2. Louie Cheyne Says:

    Your Posts are always Amazing!

  3. Caitlin Says:

    You are very welcome, Louie! Check back often– we are constantly posting new info!~ Caitlin

  4. Ann Dickinson Says:

    My sister worked at a large hospital in housekeeping, she fell and broke her collar bone and top of arm on Oct. 15th – the hospital put her on FMLA which expired on January 13th (by their records. She is drawing short term disability and has to have a second surgery because the screws backed out and the metal plate is falling and the hospital terminated her employment at end of FMLA stating she voluntarily did not return to work after leave of absence. Is this legal?

  5. Caitlin Says:

    Hi Ann! Yes, this is legal. When an employee is injured on the job, the employer must pay the medical expenses, and they receive some income from workers comp. However, that does not protect the employees job. When you sister recovers, she can collect unemployment benefits because she was terminated through no fault of her own. (She should save the medical receipts.)
    Sometimes an employee who is on workers comp is entitled to a settlement. If your sister is offered a settlement, she should not sign anything without consulting an attorney. HTH, and thanks for reading the blogs!~ Caitlin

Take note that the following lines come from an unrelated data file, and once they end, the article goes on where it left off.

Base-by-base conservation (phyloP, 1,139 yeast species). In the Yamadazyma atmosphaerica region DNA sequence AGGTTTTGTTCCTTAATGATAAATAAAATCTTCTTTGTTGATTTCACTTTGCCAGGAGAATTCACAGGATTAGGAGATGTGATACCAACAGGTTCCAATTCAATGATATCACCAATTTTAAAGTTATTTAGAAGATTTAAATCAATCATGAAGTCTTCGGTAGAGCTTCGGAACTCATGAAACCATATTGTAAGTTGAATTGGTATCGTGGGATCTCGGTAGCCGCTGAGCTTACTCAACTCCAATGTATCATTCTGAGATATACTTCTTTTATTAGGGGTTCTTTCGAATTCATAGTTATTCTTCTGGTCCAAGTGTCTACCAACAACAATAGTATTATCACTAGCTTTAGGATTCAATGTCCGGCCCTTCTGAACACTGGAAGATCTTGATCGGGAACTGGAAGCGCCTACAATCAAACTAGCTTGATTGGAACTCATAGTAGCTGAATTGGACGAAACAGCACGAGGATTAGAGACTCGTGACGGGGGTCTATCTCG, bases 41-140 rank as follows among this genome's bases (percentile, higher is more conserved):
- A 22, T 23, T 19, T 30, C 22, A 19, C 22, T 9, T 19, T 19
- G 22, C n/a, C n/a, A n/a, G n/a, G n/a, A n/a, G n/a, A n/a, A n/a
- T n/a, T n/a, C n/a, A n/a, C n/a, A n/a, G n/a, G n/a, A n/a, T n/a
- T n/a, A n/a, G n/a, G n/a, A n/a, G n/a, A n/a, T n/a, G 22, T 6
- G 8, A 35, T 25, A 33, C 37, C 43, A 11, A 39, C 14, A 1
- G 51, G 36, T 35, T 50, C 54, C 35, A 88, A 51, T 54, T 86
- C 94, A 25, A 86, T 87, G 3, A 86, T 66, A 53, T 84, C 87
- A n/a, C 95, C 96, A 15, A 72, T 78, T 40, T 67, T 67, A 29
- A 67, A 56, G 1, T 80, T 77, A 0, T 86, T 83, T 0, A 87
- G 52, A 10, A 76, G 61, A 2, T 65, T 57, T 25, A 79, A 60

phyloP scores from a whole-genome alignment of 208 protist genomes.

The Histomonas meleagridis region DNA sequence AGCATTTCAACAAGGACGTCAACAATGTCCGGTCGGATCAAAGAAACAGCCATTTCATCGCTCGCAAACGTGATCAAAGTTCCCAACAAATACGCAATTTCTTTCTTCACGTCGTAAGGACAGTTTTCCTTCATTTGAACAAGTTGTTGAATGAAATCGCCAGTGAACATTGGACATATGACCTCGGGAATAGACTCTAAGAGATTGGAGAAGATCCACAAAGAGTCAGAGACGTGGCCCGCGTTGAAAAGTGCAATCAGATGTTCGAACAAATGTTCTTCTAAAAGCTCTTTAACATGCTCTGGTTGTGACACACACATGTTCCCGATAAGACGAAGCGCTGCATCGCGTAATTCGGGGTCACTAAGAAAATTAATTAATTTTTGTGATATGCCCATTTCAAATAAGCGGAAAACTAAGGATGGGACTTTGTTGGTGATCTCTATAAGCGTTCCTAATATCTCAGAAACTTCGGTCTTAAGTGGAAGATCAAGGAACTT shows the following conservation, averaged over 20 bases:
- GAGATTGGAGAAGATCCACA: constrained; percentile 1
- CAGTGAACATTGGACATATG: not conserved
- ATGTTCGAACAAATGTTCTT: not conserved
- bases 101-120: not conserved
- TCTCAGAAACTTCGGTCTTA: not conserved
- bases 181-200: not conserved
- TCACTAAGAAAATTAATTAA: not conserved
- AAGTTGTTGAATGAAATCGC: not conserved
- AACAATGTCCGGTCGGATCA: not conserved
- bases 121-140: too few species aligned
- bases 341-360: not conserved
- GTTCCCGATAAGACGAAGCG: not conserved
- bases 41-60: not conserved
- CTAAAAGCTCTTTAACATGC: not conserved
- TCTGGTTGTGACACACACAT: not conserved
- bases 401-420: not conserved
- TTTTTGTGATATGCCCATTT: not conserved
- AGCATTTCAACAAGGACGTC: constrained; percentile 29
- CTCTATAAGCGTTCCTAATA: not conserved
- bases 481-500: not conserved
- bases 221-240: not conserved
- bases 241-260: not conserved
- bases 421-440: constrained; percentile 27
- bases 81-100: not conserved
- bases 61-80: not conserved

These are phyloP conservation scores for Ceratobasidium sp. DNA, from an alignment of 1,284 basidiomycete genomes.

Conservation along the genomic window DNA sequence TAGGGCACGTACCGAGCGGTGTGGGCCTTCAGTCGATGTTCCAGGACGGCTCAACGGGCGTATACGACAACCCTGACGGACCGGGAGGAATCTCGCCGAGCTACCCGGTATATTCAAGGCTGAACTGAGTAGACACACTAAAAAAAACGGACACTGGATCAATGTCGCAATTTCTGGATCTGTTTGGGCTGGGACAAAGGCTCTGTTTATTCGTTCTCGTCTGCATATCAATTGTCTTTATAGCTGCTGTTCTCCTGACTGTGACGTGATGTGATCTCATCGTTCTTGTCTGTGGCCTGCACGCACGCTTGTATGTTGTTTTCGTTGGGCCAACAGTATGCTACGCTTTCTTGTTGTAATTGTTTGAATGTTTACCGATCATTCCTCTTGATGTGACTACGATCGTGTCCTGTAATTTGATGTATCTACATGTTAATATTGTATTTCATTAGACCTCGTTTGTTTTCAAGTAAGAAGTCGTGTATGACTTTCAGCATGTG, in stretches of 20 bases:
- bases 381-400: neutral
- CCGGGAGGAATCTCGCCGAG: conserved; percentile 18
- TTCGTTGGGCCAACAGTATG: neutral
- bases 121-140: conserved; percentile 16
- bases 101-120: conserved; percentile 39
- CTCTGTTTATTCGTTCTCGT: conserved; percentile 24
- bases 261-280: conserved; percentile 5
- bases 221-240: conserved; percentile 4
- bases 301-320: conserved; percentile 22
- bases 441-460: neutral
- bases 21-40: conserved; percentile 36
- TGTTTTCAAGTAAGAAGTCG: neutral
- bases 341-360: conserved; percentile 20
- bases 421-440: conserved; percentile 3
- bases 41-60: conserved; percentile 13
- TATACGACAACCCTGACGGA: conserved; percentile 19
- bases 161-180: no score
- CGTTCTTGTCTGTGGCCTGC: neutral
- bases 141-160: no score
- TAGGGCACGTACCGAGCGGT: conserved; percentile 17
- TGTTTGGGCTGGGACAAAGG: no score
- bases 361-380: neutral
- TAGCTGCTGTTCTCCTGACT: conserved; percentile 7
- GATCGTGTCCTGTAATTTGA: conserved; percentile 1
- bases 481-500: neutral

6. Cynthia Says:

    Hi Caitlin,

    A new employee notified us that she was going on short term disability for back surgery shortly after she became eligible. She had a very poor record of absence prior to the surgery and would have been let go had she not notified us of her intent to go on disability. Her doctor sent a form giving her 1 month on disability due to the surgery. we have not heard from her since and have left messages asking for an updated disability form. No response. Can she be terminated. We have 100 employees.

  7. Caitlin Says:

    Hi Cynthia! Assuming you are not in California, and the employee has exhausted any FMLA or state family leave, and not returned when she was supposed to, you can terminate her in accordance with company attendance policies. You should notify her by certified letter that if she does not return to work by a certain date, she will be terminated. Give her contact information in the letter to call with questions.